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- Linear Equations with Matrices

Still Confused?

Try reviewing these fundamentals first.

Still Confused?

Try reviewing these fundamentals first.

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Get Started Now- Intro Lesson: a14:11
- Intro Lesson: b2:34
- Intro Lesson: c34:08
- Intro Lesson: d9:40
- Lesson: 1a4:48
- Lesson: 1b2:31
- Lesson: 1c2:50
- Lesson: 1d4:19
- Lesson: 2a23:46
- Lesson: 2b25:24
- Lesson: 3a14:57
- Lesson: 3b22:28
- Lesson: 4a10:38
- Lesson: 4b9:27

Related concepts: Solving a linear system with matrices using Gaussian elimination,

A **non-zero row** is a row that has at least one entry that is not zero.

The **leading entry** of a row is the leftmost non-zero entry in a non-zero row.

A rectangular matrix is in **echelon form** if it has the three properties:

- All non-zero rows are above any rows of all zeros.
- Each leading entry of a row is in a column to right of the leading entry of the row above it.
- All entries in a column below a leading entry are zeros.

If the rectangular matrix satisfies 2 more additional properties, then it is in **reduced echelon form**:

- The leading entry in each non-zero row is 1.
- Each leading 1 is the only non-zero entry in its column.

Essentially the difference between the two forms is that the reduced echelon form has 1 as a leading entry, and the column of the leading entry has 0's below and above.

The **pivot position** is just the **leading entries** of the echelon form matrix.

The **pivot column** is the column of the pivot position.

Here are the steps for the **row reduction algorithm**:

- Look for the leftmost non-zero column. This is our pivot column.
- Find a non-zero entry in the pivot column. This is our pivot position. It should be at the very top of the pivot column.
- Use matrix row operations to make all the entries below the pivot 0.
- Ignore the row with the pivot. Repeat Step 1-3 again and again until you can't anymore.
- Find your rightmost pivot. Make it 1. Then make all the entries above it 0.

- Introduction
**Row Reduction and Echelon Form Overview:**a)__Echelon Matrix vs. Reduced Echelon Matrix__- 3 properties for echelon form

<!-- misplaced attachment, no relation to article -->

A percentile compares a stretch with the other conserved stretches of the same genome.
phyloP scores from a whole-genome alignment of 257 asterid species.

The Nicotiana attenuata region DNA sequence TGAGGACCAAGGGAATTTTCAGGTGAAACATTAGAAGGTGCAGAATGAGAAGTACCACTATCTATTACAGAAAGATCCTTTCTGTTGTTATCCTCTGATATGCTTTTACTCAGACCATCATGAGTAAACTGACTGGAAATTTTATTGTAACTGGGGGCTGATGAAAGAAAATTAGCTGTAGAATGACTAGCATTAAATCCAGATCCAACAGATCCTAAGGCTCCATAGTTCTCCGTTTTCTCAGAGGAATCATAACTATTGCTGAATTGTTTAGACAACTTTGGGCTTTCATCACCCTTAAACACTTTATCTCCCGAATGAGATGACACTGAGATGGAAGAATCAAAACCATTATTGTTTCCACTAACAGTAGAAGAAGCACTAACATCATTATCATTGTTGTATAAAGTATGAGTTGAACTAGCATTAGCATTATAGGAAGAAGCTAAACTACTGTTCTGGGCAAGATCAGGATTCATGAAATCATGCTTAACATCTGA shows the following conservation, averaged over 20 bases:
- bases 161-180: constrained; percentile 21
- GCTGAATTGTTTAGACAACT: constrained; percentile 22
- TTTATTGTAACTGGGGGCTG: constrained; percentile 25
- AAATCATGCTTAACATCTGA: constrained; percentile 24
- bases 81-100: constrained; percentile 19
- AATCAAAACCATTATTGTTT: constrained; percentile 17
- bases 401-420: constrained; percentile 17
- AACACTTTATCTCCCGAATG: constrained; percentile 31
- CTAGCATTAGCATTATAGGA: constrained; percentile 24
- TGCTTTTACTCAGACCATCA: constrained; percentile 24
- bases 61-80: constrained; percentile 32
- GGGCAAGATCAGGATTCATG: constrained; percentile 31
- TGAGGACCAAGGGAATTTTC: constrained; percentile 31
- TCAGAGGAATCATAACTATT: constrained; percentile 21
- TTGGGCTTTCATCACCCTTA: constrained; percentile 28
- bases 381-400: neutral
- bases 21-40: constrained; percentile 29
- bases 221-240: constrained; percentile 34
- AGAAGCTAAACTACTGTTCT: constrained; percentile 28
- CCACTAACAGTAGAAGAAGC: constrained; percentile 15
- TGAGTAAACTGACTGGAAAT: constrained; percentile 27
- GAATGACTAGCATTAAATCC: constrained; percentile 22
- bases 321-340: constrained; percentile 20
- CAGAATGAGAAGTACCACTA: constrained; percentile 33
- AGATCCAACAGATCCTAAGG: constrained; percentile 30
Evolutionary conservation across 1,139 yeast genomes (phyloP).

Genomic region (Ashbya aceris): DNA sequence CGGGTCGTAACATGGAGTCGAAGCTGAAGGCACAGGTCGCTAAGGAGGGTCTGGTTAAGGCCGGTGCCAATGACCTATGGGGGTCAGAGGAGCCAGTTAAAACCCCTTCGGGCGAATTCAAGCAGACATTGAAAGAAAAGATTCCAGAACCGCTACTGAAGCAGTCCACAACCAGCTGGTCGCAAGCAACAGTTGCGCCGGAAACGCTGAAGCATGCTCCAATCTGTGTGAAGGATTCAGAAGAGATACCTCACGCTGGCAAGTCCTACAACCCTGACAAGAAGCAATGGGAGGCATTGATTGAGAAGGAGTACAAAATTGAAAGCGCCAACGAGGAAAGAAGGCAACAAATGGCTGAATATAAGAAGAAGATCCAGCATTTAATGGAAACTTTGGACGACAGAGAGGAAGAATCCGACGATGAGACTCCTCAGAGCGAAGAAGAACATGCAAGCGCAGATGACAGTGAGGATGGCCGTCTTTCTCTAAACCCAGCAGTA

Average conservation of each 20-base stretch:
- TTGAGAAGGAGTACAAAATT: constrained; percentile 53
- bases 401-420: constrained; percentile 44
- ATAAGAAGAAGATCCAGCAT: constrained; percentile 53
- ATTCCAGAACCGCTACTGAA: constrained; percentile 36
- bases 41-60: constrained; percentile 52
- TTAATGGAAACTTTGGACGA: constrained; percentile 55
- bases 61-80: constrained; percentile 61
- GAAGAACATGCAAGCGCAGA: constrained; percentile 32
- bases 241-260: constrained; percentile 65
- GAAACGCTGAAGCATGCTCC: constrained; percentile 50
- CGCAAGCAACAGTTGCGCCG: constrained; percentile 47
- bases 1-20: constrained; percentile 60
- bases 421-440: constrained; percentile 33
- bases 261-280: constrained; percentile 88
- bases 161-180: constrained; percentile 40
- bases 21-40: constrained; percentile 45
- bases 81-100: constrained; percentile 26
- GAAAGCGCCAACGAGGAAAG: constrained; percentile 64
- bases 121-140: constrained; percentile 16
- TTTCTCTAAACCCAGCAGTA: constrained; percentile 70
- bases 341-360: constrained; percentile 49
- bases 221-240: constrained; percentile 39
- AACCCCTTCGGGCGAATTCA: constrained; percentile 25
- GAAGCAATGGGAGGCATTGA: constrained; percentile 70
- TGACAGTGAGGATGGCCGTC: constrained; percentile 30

- Addition 2 properties for reduced echelon form
- What is the difference between them?

b)__Pivot Position and Pivot Column__- pivot position = leading entry
- pivot column = column of pivot position

c)__The Row Reduction Algorithm__- The 5 steps of the algorithm
- Making sure it is in reduced echelon form

d)__Solutions of Linear Systems__- Reduced echelon form of augmented matrix
- Basic variables and free variables
- Writing out the solutions

- 1.
**Difference between Echelon Form and Reduced Echelon Form**

Label whether the following matrices are in echelon form or reduced echelon form:a)b)c)d) - 2.
**Learning the Row Reduction Algorithm**

Row reduce the matrices to reduced echelon form. Circle the pivot positions in the final and original matrix, and list the pivot columns from the original matrix in part b:a)b) - 3.
**Finding the General Solution of a Matrix**

Find the general solution of the following matrices:a)b) - 4.
**Linear Systems with Unknown Constants**

Choose values of a and b where the system has infinitely many solutions, and no solutions:a)$x_1+ax_2=4$

$2x_1+4x_2=b$b)$3x_1-x_2=6$

$x_1+ax_2=b$

1.

Linear Equations with Matrices

1.1

Notation of matrices

1.2

Solving systems of linear equations by graphing

1.3

Representing linear system as a matrix

1.4

The three types of matrix row operations

1.5

Solving a linear system with matrices using Gaussian elimination

1.6

Row reduction and echelon forms

1.7

Linear combination and vector equations in $R^n$

1.8

Matrix equation Ax=b

1.9

Solution sets of linear systems

1.10

Application of linear systems